A pomodoro sauce is the perfect light tomato sauce for a side pasta dish to accompany a protein such as steak, chicken, fish (particularly “meatier” fish such as swordfish), or pork.  Prepared in just 15 minutes, and with ingredients you most likely have in your kitchen pantry and refrigerator, pomodoro sauce is a wonderful quick, simple, and delicious sauce that the entire family will enjoy.  It will work well with any shape pasta, and please remember that anytime you “sauce” a pasta to toss the pasta lightly in the sauce, coating it well, but not “drenching” the pasta in sauce!  And lastly, our Pasta Rea fresh pasta only takes 3-4 minutes to cook and be sure to cook it al dente’ to appreciate the texture and flavor.

Serving Size:  2 (consider doubling or tripling the recipe and freezing excess sauce for later use)

Preparation Time: 15 minutes


2 oz. olive oil

2 carrrots, peeled and cut in large pieces, about 2″ long and 1/4 thick thick

2 celery stalks, cut in large pieces, about 2″ long

3 tbsp. shallots, fine mince

3 garlic cloves, minced to paste

2 oz.white wine

2 cups tomatoes (peeled and seeded) chopped

1/2 tsp. sea salt

1 pinch red pepper flakes

2 basil leaves, ripped

1 tsp.parsley, finely chopped



Cooking Directions

Heat oil in a heavy bottom pot.

Caramelize carrots and onions.

Reduce heat and add shallots and garlic, and saute’ until translucent.

Add white wine and reduce.

Add tomato, salt, and red chili flakes. Bring to a slow simmer until carrots and celery are fork tender.

Remove carrots and celery, discard or serve on the side with the pasta.

Add basil and parsley. Season to taste with sea salt, chili flakes or cracked pepper if desired.

Cook pasta to al dente, (3-4 minutes for fresh pasta), coat well with sauce and garnish with romano or parmesan cheese.




The Italian adventure has come to an end for the Rea family.  The final week of the trip was in Gorga about 60 kilometers southeast of Rome.  One of the highlights was attending the large festival honoring the patron saint of Gorga, San Domenico, who lived during the 10th and 11th centuries.  A large feast was eaten with family at 1:00a.m. after the festival!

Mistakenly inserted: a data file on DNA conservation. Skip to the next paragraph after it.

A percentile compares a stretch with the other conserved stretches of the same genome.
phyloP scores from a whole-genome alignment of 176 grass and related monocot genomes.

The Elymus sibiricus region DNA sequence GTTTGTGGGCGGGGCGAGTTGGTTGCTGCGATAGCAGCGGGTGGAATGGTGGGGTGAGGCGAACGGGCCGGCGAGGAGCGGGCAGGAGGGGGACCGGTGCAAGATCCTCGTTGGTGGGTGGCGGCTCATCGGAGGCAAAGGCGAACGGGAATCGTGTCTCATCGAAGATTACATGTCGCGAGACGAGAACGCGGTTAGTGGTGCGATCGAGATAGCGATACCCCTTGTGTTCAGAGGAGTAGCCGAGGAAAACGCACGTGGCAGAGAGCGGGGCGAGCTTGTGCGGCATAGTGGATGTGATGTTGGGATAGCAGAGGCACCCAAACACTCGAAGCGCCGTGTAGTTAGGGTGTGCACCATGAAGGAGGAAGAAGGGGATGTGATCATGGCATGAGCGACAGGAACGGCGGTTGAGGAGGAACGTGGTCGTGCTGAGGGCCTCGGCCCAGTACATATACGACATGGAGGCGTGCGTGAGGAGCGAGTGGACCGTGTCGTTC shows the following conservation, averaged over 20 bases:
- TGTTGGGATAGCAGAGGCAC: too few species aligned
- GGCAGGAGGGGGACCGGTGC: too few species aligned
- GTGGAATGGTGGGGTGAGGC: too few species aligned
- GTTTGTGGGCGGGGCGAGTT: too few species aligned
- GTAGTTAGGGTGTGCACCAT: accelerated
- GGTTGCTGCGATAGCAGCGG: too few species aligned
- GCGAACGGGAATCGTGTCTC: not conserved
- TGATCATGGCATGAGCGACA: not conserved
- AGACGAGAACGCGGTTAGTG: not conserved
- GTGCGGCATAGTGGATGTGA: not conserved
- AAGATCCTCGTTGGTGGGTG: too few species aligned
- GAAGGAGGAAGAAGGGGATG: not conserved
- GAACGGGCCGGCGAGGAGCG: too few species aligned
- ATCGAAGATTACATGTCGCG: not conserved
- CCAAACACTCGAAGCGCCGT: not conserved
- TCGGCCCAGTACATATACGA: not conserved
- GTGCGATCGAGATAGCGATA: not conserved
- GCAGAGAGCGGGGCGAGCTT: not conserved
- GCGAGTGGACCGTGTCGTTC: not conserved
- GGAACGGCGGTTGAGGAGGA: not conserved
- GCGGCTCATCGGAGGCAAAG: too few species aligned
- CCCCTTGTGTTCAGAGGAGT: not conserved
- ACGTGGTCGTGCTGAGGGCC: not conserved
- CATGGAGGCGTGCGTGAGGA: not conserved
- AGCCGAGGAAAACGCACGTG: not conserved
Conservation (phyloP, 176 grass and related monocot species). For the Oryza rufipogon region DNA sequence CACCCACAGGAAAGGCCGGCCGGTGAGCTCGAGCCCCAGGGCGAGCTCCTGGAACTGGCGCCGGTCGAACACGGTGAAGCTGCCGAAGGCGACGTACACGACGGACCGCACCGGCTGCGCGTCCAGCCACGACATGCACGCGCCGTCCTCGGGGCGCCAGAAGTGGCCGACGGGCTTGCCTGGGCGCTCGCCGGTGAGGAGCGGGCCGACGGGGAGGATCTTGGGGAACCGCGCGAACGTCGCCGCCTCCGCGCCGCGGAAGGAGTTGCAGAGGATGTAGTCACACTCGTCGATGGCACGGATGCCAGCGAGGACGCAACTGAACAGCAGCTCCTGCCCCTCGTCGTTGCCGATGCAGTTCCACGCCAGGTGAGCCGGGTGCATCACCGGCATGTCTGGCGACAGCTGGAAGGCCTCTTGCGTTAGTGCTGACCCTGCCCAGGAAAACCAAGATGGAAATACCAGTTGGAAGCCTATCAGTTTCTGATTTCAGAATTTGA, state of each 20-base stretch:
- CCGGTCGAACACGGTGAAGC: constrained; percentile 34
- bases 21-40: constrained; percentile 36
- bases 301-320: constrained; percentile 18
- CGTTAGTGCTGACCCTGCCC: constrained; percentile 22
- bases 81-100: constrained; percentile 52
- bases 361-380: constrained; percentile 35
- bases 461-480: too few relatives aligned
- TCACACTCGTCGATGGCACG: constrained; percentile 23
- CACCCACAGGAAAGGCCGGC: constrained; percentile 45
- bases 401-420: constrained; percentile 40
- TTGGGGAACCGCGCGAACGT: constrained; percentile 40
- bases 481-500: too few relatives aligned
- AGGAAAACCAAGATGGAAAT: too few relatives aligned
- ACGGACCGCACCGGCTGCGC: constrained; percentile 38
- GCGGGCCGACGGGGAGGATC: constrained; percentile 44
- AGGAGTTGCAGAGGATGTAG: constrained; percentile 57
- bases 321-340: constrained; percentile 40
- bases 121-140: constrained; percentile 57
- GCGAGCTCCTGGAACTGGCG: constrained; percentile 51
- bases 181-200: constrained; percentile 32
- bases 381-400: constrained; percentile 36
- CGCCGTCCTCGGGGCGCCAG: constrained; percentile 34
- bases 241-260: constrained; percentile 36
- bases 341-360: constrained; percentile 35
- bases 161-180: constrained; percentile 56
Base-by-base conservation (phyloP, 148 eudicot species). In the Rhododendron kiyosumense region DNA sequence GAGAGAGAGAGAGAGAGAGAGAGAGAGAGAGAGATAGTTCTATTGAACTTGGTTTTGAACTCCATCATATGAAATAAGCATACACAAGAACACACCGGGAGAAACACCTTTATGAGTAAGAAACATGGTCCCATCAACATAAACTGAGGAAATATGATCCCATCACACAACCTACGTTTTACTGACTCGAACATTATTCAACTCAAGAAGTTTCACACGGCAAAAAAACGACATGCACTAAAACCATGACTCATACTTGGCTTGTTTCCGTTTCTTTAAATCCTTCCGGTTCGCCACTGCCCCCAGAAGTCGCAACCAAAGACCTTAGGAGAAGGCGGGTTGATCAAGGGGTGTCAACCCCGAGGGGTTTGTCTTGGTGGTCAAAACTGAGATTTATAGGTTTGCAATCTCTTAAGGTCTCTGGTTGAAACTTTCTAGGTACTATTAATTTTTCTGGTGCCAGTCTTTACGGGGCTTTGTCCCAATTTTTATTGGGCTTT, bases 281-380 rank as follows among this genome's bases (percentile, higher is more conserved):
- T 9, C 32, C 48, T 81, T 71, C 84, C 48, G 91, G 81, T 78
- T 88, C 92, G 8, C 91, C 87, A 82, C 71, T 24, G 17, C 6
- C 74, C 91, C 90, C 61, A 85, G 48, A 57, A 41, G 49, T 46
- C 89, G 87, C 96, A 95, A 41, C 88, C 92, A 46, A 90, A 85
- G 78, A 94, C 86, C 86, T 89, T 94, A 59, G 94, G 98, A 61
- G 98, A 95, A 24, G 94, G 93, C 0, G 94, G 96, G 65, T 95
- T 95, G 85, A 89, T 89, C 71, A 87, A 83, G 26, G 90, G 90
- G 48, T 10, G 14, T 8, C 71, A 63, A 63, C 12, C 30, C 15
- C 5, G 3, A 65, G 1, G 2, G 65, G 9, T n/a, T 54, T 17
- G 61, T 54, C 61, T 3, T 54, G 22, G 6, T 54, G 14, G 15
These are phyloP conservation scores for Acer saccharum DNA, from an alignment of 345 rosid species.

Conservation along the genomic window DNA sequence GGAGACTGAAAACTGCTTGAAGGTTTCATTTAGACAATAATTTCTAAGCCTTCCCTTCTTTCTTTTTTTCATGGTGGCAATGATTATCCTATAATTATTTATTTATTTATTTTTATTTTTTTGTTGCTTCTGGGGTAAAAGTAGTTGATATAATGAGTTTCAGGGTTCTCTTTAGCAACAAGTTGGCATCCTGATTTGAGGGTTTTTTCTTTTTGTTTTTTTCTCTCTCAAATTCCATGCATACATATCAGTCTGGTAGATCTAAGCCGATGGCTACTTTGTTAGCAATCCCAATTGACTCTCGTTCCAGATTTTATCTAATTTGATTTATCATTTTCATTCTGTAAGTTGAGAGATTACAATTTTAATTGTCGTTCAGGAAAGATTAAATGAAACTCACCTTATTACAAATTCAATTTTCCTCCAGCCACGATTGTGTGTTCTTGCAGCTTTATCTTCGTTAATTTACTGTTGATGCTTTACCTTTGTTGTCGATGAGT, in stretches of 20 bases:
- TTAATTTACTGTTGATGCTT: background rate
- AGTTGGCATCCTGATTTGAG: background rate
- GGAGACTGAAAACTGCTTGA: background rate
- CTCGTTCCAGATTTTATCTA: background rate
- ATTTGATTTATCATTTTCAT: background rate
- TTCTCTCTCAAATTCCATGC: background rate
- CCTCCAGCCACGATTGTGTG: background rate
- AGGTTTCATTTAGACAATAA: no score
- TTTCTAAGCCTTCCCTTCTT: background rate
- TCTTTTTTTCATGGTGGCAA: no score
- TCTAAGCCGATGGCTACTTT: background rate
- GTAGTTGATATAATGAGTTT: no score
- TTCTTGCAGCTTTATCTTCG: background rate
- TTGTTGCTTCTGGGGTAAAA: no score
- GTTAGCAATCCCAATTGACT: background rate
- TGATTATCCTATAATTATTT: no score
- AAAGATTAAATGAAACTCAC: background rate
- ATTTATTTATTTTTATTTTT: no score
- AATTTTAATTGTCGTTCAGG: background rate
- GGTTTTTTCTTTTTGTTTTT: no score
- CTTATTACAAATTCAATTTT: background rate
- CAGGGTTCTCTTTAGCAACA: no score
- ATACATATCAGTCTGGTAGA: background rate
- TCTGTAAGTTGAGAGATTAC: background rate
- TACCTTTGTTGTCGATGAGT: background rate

Enjoying food after San Domenico festival 

Chef’s maternal grandparents emigrated from Gorga in 1906 and he still has distant cousins living in Gorga.  The Rea’s spent time with family and enjoyed the beauty of the area. In spite of all the great food some of the family did have to indulge in McDonald’s! (not Chef of course!)   You will see from the picture that the Italian McDonald’s are automated and state-of-the-art!

Italian McDonalds


On their last night in Italy, the Rea’s reminisced about their favorite meal while on this extended trip. Each of them shared food experiences that were really memorable… the tiramisu and the wild boar at the Argitourismo, the rigatoni and pizza at Zia Rosa’s, cousin Maddalena’s pastries in Casarea, the fettuccine with truffles that Matteo’s grandfather gathered, (see prior blog posts) the prosciutto hanging in cousin Franco’s cellar, or Cousin Anna’s stuffed zucchini in Gorga… all reinforcing the fact that food brings people together. There’s practically no such thing as a “to go” cup in Italy and eating is almost always an event! The highlight of the trip was eating together, sharing family history, and creating memories.

Prosciutto in cellar

Prosciutto from cellar and wheel of cheese

Fresh cannelloni in Italy

And finally when they returned home, they had a big “homecoming” meal with Chef’s mom and relatives who had been staying with her while Chef and family were away, again reinforcing the love and joy of family. . . . .particularly gathered around the dining table!


The children will have great stories to share with friends for years to come and of course chef returns to work inspired by generations of family who have a love of food and serving others!

Chef enjoying dinner at home with family

Casarea, Italy has been a highlight of the Italian adventure thus far. The Rea’s had a wonderful time last weekend in Casarea, a neighborhood of Casalnuovo di Napoli about 20 minutes east of Naples and in the shadow of Mount Vesuvias.

The Rea Family and Casarea

Casarea is the birthplace of Chef’s paternal grandfather. It was in 1906 that his grandparents, Salvatore and Nancy (de Falco) Rea, immigrated to the US.  They settled in Mount Kisco, New York and had seven children.  Chef has many first cousins in New York, but all other relatives are still in Casarea which derived its name from his ancestors.

While true for most Italian families, in Casarea it is abundantly clear that cooking with fresh ingredients and love of family is in Chef’s genes!  He has so been enjoying meeting family and learning about their business ventures, predominantly in the food industry.  Antonio Rea (yes, many relatives with that name!) who is a nephew of Chef’s grandfather, was a produce purveyor. His daughter, Felicia, still works a patch of land in the communal gardens.  In addition, Chef and family have also met a cousin (another Antonio Rea), who operates the family pizzeria, Pizzeria da Rosa.  Antonio’s sister, Maria Maddelena manages Magda Cakes, a fabulous cake and pastry shop.   Can you imagine keeping all the Anthony’s, Antonio’s and Tony’s straight on this trip?

In the photo gallery below you will see Chef with his cousin at Pizzeria da Rosa, images of the fantastic pizza at Pizzeria da Rosa, and Maria Maddelena serving a pastry from Magda Cakes.

Magda Cakes , Chef with Cousin, pizza whole and by the slice, and (below) Chef in front of pizza oven


For information on Pizzeria da Rosa please visit www.facebook.com/pizzeriadarosa.

The family has been in Rome and enjoying another week of Italian adventures before heading home.  Stay tuned for updates and follow on Facebook!